Formula 1 world champions Mercedes will not be allowed to use their innovative steering system next year even though the cars are staying the same, the governing FIA said on Tuesday.
The dual-axis system (DAS) allows a driver to change the ‘toe angle’ of the front wheels by pushing and pulling on the steering wheel, rather than just moving it sideways.
Mercedes have yet to race with DAS since the championship is on hold until at least the European summer due to the coronavirus pandemic.
The system would have been barred under a major overhaul of the technical regulations planned for 2021 but that has been postponed to 2022 to save costs for teams facing a loss of revenue.
The decision to ban it anyway will save money for rivals who might otherwise have had to design their own systems if it gave Mercedes a competitive advantage once racing resumes.
The governing body said its World Motor Sport Council had also confirmed by e-vote changes to streamline and speed up decision making in response to the global spread of the virus.
Measures included granting a delegation of authority to FIA president Jean Todt and allowing the body and F1’s commercial rights holder Liberty Media to change the calendar without requiring a vote.
F1 plans a reduced 15-18 race season, with two rounds cancelled so far and six more to be rescheduled.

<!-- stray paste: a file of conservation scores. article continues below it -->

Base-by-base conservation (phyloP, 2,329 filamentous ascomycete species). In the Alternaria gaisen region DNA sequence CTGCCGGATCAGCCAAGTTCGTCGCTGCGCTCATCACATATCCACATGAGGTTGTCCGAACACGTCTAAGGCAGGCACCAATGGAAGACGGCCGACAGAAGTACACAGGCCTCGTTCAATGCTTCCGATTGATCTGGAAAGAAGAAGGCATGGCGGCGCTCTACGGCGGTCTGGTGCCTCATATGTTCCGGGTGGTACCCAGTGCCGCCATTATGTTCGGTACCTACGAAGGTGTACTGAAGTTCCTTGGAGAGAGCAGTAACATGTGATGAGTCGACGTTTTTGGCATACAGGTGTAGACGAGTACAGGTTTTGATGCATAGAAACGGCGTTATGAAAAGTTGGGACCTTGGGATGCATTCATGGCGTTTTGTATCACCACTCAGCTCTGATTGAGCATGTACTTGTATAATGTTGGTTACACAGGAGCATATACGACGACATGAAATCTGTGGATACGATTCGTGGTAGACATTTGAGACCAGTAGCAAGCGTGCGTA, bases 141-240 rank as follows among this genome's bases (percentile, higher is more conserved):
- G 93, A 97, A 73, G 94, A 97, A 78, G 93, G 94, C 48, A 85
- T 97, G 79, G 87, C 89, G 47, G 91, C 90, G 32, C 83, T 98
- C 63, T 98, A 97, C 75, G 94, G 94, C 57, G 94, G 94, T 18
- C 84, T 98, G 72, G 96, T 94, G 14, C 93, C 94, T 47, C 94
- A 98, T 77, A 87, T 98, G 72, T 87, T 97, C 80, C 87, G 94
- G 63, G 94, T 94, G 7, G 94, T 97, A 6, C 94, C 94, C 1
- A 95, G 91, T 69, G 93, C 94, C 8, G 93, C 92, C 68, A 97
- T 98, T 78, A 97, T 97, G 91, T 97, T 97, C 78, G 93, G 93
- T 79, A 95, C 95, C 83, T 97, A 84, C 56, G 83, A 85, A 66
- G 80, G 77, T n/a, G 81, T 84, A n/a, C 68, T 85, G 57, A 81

More races look sure to be postponed — with Canada, France, Austria and Britain looking like the next dominoes to tumble — creating a fixture headache in a season that could run into January.
F1 chairman Chase Carey has already indicated that the revised calendar will look very different to what was previously published.
“Changes for the 2020 Sporting Regulations have been approved in order to give flexibility to the FIA and Formula 1 to react to the crisis and organise a race calendar that best safeguards the commercial value of the championship and contains costs as much as possible,” the FIA said.
Certain articles can now also be changed with 60% support of the 10 teams, rather than the unanimous agreement needed previously.
There could also be changes to the number of power unit elements allowed without incurring a penalty.
If the championship drops to less than 14 races, the power unit allocation is cut to two per driver per season. Fewer than 11 races would allow only one battery and electronics control unit for the season.
The teams are also banned from any aerodynamic development in 2020 for 2022, another cost saving measure.
There is also a provision to extend the current factory shutdown “in the event that public health concerns or government restrictions continue”.